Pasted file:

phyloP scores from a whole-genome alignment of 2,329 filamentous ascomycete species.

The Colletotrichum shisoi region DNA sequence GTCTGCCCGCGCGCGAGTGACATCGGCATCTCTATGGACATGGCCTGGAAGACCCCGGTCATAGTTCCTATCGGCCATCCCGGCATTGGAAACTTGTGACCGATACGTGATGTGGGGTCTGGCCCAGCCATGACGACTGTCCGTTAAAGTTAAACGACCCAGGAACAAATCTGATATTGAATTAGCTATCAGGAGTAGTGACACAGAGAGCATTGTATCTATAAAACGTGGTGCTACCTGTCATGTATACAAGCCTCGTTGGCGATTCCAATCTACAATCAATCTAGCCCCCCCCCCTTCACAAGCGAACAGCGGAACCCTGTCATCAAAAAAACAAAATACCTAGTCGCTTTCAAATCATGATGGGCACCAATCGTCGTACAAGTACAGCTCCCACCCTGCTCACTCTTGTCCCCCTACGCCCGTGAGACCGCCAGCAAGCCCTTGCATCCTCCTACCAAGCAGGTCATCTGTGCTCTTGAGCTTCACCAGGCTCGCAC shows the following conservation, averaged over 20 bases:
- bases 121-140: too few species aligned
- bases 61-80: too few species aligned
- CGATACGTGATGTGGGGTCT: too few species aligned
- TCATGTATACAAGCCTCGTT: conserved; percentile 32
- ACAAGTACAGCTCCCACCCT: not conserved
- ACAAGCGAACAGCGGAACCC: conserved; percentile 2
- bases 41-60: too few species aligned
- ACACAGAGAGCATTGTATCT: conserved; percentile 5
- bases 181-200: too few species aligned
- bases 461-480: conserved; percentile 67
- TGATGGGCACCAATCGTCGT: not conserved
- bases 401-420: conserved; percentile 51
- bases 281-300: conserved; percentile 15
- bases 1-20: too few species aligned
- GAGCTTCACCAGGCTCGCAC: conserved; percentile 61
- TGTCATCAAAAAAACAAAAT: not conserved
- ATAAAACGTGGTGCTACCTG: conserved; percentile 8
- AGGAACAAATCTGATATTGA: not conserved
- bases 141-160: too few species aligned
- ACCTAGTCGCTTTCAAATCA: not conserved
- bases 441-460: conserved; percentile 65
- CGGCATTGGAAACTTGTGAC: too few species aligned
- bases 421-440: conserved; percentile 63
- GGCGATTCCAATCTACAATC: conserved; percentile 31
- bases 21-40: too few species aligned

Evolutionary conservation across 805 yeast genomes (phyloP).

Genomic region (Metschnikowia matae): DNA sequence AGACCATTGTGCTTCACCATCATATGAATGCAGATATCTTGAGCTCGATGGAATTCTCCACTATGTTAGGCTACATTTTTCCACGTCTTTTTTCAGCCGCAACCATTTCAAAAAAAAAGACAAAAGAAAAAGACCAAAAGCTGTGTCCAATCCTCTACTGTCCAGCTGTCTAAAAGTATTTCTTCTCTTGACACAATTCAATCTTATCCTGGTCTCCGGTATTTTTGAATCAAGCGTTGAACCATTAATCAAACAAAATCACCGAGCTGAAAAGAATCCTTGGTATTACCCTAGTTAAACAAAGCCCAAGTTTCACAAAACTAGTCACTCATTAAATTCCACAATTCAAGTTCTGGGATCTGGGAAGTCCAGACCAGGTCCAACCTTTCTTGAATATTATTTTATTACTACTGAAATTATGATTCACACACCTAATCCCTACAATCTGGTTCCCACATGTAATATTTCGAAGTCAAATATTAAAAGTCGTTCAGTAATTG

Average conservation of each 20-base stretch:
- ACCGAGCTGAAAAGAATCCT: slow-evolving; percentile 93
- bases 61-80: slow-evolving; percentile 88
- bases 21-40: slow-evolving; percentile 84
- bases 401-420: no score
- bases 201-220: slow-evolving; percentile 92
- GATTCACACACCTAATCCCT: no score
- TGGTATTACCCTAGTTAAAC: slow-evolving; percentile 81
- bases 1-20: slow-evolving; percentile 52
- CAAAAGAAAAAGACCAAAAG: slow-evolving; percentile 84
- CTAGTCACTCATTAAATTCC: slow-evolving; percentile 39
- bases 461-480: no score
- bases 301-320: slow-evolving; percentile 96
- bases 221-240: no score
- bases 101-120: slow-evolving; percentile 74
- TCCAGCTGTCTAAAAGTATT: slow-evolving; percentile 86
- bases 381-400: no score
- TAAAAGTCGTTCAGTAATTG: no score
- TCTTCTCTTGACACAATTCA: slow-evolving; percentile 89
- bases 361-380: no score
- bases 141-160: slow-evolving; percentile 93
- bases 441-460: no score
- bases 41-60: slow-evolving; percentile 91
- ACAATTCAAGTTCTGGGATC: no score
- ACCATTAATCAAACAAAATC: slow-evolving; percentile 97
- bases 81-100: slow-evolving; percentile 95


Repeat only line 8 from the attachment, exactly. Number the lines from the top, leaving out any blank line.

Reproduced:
- ACAAGCGAACAGCGGAACCC: conserved; percentile 2